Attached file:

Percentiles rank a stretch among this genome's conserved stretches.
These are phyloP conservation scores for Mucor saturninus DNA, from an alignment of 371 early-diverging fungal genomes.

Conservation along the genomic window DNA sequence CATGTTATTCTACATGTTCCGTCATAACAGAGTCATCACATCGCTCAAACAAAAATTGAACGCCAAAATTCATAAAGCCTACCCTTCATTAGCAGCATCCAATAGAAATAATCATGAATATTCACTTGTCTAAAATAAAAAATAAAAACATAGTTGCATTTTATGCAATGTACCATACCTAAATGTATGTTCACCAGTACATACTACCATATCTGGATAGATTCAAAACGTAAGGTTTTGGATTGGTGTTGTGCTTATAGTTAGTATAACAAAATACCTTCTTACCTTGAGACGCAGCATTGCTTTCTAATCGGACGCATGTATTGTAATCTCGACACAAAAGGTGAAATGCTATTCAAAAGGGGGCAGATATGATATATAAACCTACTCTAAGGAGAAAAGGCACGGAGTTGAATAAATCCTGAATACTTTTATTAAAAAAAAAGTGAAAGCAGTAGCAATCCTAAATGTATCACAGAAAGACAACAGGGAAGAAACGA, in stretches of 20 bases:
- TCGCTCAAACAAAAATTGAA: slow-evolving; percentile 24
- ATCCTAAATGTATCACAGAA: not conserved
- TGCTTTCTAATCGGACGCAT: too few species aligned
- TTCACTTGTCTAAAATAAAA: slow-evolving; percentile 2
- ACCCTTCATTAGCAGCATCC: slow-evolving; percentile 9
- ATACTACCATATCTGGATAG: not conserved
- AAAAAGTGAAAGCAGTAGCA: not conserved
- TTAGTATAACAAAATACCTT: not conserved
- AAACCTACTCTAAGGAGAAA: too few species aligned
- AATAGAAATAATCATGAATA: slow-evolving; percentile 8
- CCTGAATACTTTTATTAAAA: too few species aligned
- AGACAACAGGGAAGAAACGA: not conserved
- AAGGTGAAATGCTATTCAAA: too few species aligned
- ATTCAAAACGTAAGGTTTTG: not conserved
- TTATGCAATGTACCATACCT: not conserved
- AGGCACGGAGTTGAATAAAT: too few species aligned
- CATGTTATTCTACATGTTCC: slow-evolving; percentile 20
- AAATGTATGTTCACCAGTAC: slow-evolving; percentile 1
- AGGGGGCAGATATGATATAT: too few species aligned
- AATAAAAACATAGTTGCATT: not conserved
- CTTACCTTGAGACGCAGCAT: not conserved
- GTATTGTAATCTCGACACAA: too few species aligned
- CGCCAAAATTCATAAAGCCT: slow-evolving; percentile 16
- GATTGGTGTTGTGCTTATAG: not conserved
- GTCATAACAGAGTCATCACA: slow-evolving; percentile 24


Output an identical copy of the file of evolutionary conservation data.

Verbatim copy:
Percentiles rank a stretch among this genome's conserved stretches.
These are phyloP conservation scores for Mucor saturninus DNA, from an alignment of 371 early-diverging fungal genomes.

Conservation along the genomic window DNA sequence CATGTTATTCTACATGTTCCGTCATAACAGAGTCATCACATCGCTCAAACAAAAATTGAACGCCAAAATTCATAAAGCCTACCCTTCATTAGCAGCATCCAATAGAAATAATCATGAATATTCACTTGTCTAAAATAAAAAATAAAAACATAGTTGCATTTTATGCAATGTACCATACCTAAATGTATGTTCACCAGTACATACTACCATATCTGGATAGATTCAAAACGTAAGGTTTTGGATTGGTGTTGTGCTTATAGTTAGTATAACAAAATACCTTCTTACCTTGAGACGCAGCATTGCTTTCTAATCGGACGCATGTATTGTAATCTCGACACAAAAGGTGAAATGCTATTCAAAAGGGGGCAGATATGATATATAAACCTACTCTAAGGAGAAAAGGCACGGAGTTGAATAAATCCTGAATACTTTTATTAAAAAAAAAGTGAAAGCAGTAGCAATCCTAAATGTATCACAGAAAGACAACAGGGAAGAAACGA, in stretches of 20 bases:
- TCGCTCAAACAAAAATTGAA: slow-evolving; percentile 24
- ATCCTAAATGTATCACAGAA: not conserved
- TGCTTTCTAATCGGACGCAT: too few species aligned
- TTCACTTGTCTAAAATAAAA: slow-evolving; percentile 2
- ACCCTTCATTAGCAGCATCC: slow-evolving; percentile 9
- ATACTACCATATCTGGATAG: not conserved
- AAAAAGTGAAAGCAGTAGCA: not conserved
- TTAGTATAACAAAATACCTT: not conserved
- AAACCTACTCTAAGGAGAAA: too few species aligned
- AATAGAAATAATCATGAATA: slow-evolving; percentile 8
- CCTGAATACTTTTATTAAAA: too few species aligned
- AGACAACAGGGAAGAAACGA: not conserved
- AAGGTGAAATGCTATTCAAA: too few species aligned
- ATTCAAAACGTAAGGTTTTG: not conserved
- TTATGCAATGTACCATACCT: not conserved
- AGGCACGGAGTTGAATAAAT: too few species aligned
- CATGTTATTCTACATGTTCC: slow-evolving; percentile 20
- AAATGTATGTTCACCAGTAC: slow-evolving; percentile 1
- AGGGGGCAGATATGATATAT: too few species aligned
- AATAAAAACATAGTTGCATT: not conserved
- CTTACCTTGAGACGCAGCAT: not conserved
- GTATTGTAATCTCGACACAA: too few species aligned
- CGCCAAAATTCATAAAGCCT: slow-evolving; percentile 16
- GATTGGTGTTGTGCTTATAG: not conserved
- GTCATAACAGAGTCATCACA: slow-evolving; percentile 24